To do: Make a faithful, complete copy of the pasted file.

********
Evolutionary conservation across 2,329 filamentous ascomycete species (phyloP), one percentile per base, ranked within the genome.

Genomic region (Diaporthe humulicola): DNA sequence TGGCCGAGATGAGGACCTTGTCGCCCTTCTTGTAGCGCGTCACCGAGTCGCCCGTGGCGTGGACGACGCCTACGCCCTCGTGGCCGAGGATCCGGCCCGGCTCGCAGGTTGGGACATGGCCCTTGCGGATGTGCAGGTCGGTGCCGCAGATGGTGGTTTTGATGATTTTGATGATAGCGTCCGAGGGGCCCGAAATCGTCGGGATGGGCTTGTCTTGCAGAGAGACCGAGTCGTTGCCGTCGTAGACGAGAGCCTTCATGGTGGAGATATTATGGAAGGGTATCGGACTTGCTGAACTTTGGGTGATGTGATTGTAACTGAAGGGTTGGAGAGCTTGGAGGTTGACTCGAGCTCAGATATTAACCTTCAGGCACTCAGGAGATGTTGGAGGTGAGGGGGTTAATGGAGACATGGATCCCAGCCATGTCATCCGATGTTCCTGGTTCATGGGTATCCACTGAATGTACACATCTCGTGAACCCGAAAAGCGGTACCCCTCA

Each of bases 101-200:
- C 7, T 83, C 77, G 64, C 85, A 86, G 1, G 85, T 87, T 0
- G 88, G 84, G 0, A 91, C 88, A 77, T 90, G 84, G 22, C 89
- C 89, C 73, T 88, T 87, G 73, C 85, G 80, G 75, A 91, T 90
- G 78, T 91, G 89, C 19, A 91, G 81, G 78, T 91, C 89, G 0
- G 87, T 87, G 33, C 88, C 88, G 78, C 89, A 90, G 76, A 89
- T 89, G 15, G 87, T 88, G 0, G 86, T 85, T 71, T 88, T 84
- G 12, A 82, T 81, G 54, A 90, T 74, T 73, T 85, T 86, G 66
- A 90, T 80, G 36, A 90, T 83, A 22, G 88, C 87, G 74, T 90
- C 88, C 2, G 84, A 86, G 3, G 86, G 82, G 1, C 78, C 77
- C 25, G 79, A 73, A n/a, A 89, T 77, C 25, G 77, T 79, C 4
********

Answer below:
Evolutionary conservation across 2,329 filamentous ascomycete species (phyloP), one percentile per base, ranked within the genome.

Genomic region (Diaporthe humulicola): DNA sequence TGGCCGAGATGAGGACCTTGTCGCCCTTCTTGTAGCGCGTCACCGAGTCGCCCGTGGCGTGGACGACGCCTACGCCCTCGTGGCCGAGGATCCGGCCCGGCTCGCAGGTTGGGACATGGCCCTTGCGGATGTGCAGGTCGGTGCCGCAGATGGTGGTTTTGATGATTTTGATGATAGCGTCCGAGGGGCCCGAAATCGTCGGGATGGGCTTGTCTTGCAGAGAGACCGAGTCGTTGCCGTCGTAGACGAGAGCCTTCATGGTGGAGATATTATGGAAGGGTATCGGACTTGCTGAACTTTGGGTGATGTGATTGTAACTGAAGGGTTGGAGAGCTTGGAGGTTGACTCGAGCTCAGATATTAACCTTCAGGCACTCAGGAGATGTTGGAGGTGAGGGGGTTAATGGAGACATGGATCCCAGCCATGTCATCCGATGTTCCTGGTTCATGGGTATCCACTGAATGTACACATCTCGTGAACCCGAAAAGCGGTACCCCTCA

Each of bases 101-200:
- C 7, T 83, C 77, G 64, C 85, A 86, G 1, G 85, T 87, T 0
- G 88, G 84, G 0, A 91, C 88, A 77, T 90, G 84, G 22, C 89
- C 89, C 73, T 88, T 87, G 73, C 85, G 80, G 75, A 91, T 90
- G 78, T 91, G 89, C 19, A 91, G 81, G 78, T 91, C 89, G 0
- G 87, T 87, G 33, C 88, C 88, G 78, C 89, A 90, G 76, A 89
- T 89, G 15, G 87, T 88, G 0, G 86, T 85, T 71, T 88, T 84
- G 12, A 82, T 81, G 54, A 90, T 74, T 73, T 85, T 86, G 66
- A 90, T 80, G 36, A 90, T 83, A 22, G 88, C 87, G 74, T 90
- C 88, C 2, G 84, A 86, G 3, G 86, G 82, G 1, C 78, C 77
- C 25, G 79, A 73, A n/a, A 89, T 77, C 25, G 77, T 79, C 4